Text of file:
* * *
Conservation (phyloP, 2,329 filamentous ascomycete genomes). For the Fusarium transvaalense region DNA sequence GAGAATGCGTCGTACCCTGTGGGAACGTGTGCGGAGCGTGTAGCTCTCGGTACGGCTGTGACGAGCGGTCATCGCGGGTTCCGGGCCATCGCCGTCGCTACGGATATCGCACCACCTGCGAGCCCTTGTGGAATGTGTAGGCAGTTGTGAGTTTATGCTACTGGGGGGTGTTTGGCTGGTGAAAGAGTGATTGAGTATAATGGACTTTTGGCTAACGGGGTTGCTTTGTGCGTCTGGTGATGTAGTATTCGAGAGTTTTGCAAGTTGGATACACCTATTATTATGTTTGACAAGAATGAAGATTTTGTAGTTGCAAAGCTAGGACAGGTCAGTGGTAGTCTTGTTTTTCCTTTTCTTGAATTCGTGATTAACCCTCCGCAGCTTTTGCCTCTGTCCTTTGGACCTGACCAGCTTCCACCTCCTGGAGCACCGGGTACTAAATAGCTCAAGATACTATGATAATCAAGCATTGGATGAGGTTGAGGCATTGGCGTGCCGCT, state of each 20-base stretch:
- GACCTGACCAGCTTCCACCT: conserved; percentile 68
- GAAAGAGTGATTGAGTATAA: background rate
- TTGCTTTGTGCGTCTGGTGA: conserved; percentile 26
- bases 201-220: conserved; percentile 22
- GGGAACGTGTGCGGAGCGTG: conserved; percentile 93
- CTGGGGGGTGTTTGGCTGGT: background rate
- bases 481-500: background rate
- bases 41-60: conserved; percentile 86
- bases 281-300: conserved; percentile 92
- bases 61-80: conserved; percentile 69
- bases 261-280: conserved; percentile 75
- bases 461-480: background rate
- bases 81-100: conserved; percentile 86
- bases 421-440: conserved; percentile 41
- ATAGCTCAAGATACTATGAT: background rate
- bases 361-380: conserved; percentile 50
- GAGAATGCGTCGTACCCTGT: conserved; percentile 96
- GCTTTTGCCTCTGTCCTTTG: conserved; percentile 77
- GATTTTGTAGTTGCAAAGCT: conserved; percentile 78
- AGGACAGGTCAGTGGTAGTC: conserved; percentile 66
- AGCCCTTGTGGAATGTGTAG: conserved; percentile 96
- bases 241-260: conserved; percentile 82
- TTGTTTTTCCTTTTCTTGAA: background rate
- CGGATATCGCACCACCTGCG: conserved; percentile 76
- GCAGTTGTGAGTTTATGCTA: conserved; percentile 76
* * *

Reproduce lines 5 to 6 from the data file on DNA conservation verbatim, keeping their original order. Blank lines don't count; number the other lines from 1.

- bases 201-220: conserved; percentile 22
- GGGAACGTGTGCGGAGCGTG: conserved; percentile 93